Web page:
We stayed in a small village called Midigama with five or six decent reef breaks scattered along a short stretch of two-lane highway nearby. Once we reached whatever wave we deemed most surfable for the day, we would paddle out for a few hours at a time. Another surprise left out of social media and Google was the low standard of surfing. I hate using the word kook, but I don’t know how else to describe some of the surfers in Sri Lanka. The lineup isn’t filled with local surfers, mostly tourists like myself, and I assume somewhere online, Sri Lanka is pitched as a great place for people to learn to surf. Some days it was like navigating a minefield of surfing torpedoes. I wouldn’t consider some of the waves in Sri Lanka for beginners but the crowds did not reflect that. All this tested my patience. I generally like to think of myself as a mellow character in the lineup. I try to stay positive and avoid confrontation, even at home in the busy lineups of Southern California. I rarely interact with anyone in a negative manner but Sri Lanka was different. Let’s just say I would defy any regular surfer to not exchange some hasty words with someone in a Sri Lankan lineup.
Sri Lanka is unique in the fact that it’s an extremely underdeveloped country that happens to be trending on social media. Honestly, it makes most central American countries look like Silicon Valley, still, a very popular travel guide just listed Sri Lanka as its number one travel destination for 2019. Awareness like this travel means a travel boom is coming and an even heavier flood of tourists. I can foresee some disappointed tourists who demand luxury and expect a Waikiki-like paradise while Sri Lanka’s infrastructure catches up to the growing demand. I can also see those who are open to the culture shock having some truly wonderful and fulfilling experiences.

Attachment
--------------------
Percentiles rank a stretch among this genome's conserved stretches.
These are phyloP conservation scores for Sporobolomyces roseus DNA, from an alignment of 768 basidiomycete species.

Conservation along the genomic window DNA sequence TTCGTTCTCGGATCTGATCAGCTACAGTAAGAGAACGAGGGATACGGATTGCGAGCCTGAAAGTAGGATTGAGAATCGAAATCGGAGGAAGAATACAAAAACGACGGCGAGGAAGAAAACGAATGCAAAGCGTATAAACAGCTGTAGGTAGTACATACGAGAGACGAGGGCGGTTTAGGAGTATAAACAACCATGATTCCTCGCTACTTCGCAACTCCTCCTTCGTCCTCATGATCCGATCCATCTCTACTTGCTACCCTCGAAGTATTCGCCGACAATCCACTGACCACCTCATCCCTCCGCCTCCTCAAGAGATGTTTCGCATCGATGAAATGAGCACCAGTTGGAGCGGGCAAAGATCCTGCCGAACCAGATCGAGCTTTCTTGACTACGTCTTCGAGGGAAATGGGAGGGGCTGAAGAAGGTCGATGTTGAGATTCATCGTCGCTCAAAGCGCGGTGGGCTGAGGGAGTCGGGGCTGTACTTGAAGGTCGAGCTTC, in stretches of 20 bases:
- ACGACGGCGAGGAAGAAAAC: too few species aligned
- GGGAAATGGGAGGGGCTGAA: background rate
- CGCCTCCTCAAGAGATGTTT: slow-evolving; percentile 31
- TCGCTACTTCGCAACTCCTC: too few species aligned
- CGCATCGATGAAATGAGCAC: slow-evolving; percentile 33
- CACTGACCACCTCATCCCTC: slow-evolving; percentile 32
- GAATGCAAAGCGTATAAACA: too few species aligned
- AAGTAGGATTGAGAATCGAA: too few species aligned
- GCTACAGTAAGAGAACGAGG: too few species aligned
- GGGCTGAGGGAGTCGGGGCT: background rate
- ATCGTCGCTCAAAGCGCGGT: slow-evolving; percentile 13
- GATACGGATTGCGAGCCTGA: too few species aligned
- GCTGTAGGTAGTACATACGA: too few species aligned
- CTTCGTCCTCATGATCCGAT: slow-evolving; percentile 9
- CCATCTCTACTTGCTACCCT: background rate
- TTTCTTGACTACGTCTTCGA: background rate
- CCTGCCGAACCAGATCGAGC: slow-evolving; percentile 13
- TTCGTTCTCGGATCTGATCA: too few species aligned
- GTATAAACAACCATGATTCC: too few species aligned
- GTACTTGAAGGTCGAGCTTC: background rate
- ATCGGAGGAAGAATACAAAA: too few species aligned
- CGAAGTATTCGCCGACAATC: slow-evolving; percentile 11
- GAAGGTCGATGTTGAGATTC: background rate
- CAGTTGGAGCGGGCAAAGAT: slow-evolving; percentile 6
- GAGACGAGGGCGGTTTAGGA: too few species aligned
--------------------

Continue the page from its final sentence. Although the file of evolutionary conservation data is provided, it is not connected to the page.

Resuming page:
I’m sure there are some higher-end hotels in Sri Lanka if you’re willing and able to spend the money. But for me, I learned a lesson from living hard and living cheap. Having time to think and be in your own head is healthy. I typically got about 10 minutes of wifi access a day before internet speeds would slow to insufferable rates or the power would go out, and I spent a lot of time just playing cards when I wasn’t surfing. I was reminded we can reap rewards from isolation if it’s not prolonged. Unplugging from social media, not worrying about work, emails, bills, and rent should be a required prescription for anyone living in modern society. I feel like I hit a reset button. I’ve come back home to California with a refreshed view of life. I lived quite happily on the basics in Sri Lanka, eating simple tasty food twice a day and drinking black coffee. Now I see all the temptations of the West clearly, the coffee house with its added sugar and extra-large sizes, the fancy cars, and designer labels. None of which is a necessity — just added sugar.
Believe me, I’m grateful for my high-speed wifi and extremely grateful for toilet paper. But I have come back to my life extra mindful of overconsumption. Extra mindful of life balance. It’s so easy to be dragged away from self-awareness and true balance when we live in a society where value systems are defined by wealth and materialism. Simplicity is something we can work on day to day just like life balance. Leaving home and breaking your routine is a great way to regain some self-awareness and perspective on what really matters. Honestly, having so little for two weeks made me feel more alive than ever.
I love that feeling I get sometimes where the voice in my head asks how did I get here? I smile to myself and thank the skies that I am alive in those moments. I felt that numerous times in Sri Lanka. I felt alive when I was having long meaningful chats into the early hours with lifelong best friends. I felt alive having those same chats with strangers that became friends. I felt alive cruising along perfect clean waves in an ocean I had never waded into before. I felt alive riding in the back of a Tuk Tuk in the dead of night to meet some shady people for shady purposes. Those are the moments I live for, the moments I’m truly alert and alive.
Sri Lanka taught me much about myself, things I perhaps already knew but had let dull inside me. If I learned nothing else, I learned that simple black coffee is just fine.
Find more from author Simon Short here.